Your College Degree Options
B.A., M.S., Ph.D. — what are these degrees, and what does it take to earn them? Here is an overview of the different kinds of college degrees.
This two-year degree is an Associate of Arts (A.A.) or Associate of Science (A.S.). Some students who earn this degree transfer to a four-year program to earn a bachelor’s degree. Others complete associate degrees to prepare to go straight to work. Community colleges, career colleges and some four-year colleges offer these degrees.
Bachelor's (or Baccalaureate) Degree
This degree requires completing a four- or five-year college program. Most students earn a Bachelor of Arts (B.A.) or Bachelor of Science degree (B.S.). Other types of bachelor’s degrees include the Bachelor of Fine Arts or Bachelor of Architecture degree.
Graduate degrees are advanced degrees pursued after earning a bachelor’s degree. Examples are a Master of Arts (M.A.) or Master of Science (M.S.) degree. Students generally can earn a master’s degree after two years of study. A doctoral degree (for example, a Ph.D.) requires four or more years of study.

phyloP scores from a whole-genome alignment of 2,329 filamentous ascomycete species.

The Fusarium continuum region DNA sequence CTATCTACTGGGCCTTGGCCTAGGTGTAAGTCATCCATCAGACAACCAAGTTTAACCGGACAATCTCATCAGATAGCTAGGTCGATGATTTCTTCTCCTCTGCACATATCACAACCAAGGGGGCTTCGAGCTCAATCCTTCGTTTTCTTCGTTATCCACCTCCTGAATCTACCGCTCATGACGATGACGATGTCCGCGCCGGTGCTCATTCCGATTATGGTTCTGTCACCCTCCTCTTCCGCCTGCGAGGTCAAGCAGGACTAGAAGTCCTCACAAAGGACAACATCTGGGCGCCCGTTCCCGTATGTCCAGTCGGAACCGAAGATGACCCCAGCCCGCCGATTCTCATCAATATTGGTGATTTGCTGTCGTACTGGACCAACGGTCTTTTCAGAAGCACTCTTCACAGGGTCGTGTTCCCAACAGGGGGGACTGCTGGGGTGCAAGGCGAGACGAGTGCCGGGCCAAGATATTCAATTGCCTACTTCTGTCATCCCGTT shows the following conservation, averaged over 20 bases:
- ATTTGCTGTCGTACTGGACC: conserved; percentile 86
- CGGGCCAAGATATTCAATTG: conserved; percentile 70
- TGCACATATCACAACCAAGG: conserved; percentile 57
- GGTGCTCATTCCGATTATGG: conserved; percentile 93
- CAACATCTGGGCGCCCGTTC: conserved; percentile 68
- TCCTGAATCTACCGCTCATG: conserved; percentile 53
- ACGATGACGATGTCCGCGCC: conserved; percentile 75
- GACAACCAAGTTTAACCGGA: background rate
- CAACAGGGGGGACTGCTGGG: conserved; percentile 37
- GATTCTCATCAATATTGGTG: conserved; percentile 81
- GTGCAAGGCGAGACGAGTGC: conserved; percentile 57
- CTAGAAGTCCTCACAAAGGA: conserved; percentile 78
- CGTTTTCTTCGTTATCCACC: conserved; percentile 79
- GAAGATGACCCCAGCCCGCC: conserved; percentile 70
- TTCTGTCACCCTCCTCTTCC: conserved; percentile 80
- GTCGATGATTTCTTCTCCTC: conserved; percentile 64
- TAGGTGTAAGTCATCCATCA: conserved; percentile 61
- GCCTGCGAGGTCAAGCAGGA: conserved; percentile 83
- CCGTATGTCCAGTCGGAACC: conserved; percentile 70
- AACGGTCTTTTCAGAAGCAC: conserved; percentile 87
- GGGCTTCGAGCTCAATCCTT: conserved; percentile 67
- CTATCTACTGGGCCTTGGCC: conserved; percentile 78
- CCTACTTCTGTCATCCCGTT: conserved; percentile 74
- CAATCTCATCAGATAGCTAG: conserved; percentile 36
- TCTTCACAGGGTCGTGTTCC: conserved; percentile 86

Students earn professional degrees to become licensed to work in professions like medicine or law. The M.D. degree is an example. Professional programs generally require a college degree before you start them and then at least three years of study to complete.
Students can earn a bachelor's plus a graduate or professional degree in less time if they combine them. A student on this track may apply to a graduate program as an undergraduate and begin the graduate program in the fourth year of college.
Liberal Arts and Career Combination
In this program — also known as a 3-2 or dual-degree program — students usually complete three years of liberal arts study followed by two years of professional or technical study. In the end, students earn two bachelor’s degrees, usually a B.A. and a B.S.
Some colleges let you earn a teacher certification by combining bachelor's degree study with state certification requirements. State requirements vary, but these programs usually feature professional education courses, including student teaching.
Visit BigFuture™ for more free, comprehensive college planning resources.